Greg Lindsay's Blog

May 20, 2021  |  permalink

GovTech: Will Data Privacy Issues Affect New Orleans’ Broadband Push?

GovTech’s Skip Descant was kind enough to quote me at length in his story about New Orleans’s “Advanced Broadband and Smart City” RFP that proposes coupling widespread municipal broadband (good) with surveillance capitalism tech to pay for it (bad). Here are a few of my thoughts:

A lack of regulation in areas like consumer data protection can stymie smart city projects. One of the most high-profile rollbacks of urban technology was in San Diego, where city officials pumped the brakes on the data collection of thousands of smart streetlights following a wave of resident concerns around how that data was shared, particularly with police. Controversies about government-sanctioned surveillance have only become more pronounced in the wake of national awareness around equity and social justice following the murder of George Floyd by police in Minneapolis last year.

“I’m worried about things like what happened in San Diego, for example,” said Greg Lindsay, director of applied research at NewCities, expressing concern about large-scale smart city deployment in the absence of strong consumer data protection and regulation.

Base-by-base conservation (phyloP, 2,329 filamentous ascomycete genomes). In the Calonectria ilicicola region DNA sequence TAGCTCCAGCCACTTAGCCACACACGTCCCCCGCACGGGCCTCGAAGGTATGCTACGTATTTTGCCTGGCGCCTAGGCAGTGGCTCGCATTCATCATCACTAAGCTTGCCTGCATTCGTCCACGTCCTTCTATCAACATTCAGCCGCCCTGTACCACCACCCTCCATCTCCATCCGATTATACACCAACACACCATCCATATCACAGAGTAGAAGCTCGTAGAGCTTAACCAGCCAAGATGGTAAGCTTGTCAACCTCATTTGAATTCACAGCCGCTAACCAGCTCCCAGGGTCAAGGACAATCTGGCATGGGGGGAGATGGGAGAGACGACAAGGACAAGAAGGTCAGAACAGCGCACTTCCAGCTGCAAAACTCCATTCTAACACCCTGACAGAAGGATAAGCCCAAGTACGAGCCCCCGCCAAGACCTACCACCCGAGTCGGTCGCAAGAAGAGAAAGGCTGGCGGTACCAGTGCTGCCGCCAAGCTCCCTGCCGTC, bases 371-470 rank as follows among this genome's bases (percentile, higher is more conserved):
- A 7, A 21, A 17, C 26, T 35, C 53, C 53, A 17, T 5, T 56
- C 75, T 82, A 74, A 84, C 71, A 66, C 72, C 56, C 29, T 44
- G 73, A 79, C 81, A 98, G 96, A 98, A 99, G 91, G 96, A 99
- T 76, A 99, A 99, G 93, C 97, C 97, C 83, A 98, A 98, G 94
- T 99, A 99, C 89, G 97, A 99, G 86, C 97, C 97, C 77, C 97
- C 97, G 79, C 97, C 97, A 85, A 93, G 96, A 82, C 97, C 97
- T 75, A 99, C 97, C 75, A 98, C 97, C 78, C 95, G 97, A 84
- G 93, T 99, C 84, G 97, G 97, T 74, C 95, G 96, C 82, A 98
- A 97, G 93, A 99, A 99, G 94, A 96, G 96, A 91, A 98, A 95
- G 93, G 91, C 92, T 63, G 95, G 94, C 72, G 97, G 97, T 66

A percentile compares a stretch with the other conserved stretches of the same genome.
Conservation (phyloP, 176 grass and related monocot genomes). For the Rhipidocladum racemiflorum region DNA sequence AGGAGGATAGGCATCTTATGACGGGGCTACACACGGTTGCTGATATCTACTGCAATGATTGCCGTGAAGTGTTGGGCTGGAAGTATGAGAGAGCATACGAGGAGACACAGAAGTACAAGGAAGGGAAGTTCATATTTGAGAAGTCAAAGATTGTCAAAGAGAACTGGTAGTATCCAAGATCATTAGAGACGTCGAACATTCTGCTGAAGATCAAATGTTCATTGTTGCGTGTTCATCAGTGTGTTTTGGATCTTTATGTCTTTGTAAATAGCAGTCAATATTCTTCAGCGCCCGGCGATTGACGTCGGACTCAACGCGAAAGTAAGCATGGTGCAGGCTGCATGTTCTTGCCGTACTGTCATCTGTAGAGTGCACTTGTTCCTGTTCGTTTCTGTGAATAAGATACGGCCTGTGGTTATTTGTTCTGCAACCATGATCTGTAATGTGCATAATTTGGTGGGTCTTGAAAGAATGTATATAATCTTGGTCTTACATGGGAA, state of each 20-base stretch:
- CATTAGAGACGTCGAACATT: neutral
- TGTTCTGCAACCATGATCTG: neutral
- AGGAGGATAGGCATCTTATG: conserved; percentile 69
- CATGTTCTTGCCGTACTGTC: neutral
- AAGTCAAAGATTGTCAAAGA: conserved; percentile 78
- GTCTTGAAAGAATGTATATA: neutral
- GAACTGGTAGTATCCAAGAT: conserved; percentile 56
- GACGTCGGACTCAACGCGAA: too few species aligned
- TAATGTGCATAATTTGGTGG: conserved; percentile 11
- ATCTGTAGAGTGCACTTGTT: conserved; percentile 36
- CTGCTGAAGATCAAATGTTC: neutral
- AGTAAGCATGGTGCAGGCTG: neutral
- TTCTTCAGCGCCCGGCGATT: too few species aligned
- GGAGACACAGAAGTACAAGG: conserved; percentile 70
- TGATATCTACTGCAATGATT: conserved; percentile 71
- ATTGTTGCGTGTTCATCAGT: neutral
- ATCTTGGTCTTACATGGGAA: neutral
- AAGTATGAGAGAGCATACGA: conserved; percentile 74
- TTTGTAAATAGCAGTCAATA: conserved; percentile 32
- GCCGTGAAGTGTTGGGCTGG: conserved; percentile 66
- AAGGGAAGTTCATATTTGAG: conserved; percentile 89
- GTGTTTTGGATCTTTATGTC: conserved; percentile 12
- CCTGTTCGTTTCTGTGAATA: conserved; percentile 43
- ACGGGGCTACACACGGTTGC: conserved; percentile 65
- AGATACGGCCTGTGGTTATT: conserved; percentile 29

Several consumer data protection bills have been introduced in Louisiana but have failed to advance, according to the National Conference of State Legislatures.

One approach, said Lindsay, may be to separate the broadband expansion part of the initiative from the smart city efforts, as a way to avoid attaching equity to “this classic surveillance capitalist approach.”

“This is an important conversation at every level, as we’ve seen the call for a national rural broadband rollout as part of President Biden’s infrastructure bill,” Lindsay said. “So there is this sort of widespread understanding that broadband is essential. However, that it actually includes these provisions here about widespread surveillance technology as part of it raises all sorts of red flags.”

“It’s really the question of ‘How do you ensure that it’s being kept from police?’” he added. “I think there should be a conversation that goes beyond New Orleans about this.”

A 2018 investigation by The Verge uncovered a partnership between the New Orleans Police Department and Palantir, a Silicon Valley technology company, which used software to trace residents’ ties to criminal activity or gang membership. The program was disclosed to neither the city council nor residents, the investigation found.

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Greg Lindsay is a journalist, urbanist, futurist, and speaker. He is the director of applied research at NewCities and director of strategy at its mobility offshoot CoMotion.  He is also a partner at FutureMap, a geo-strategic advisory firm based in Singapore, a non-resident senior fellow of The Atlantic Council’s Foresight, Strategy, and Risks Initiative, and co-author of Aerotropolis: The Way We’ll Live Next.

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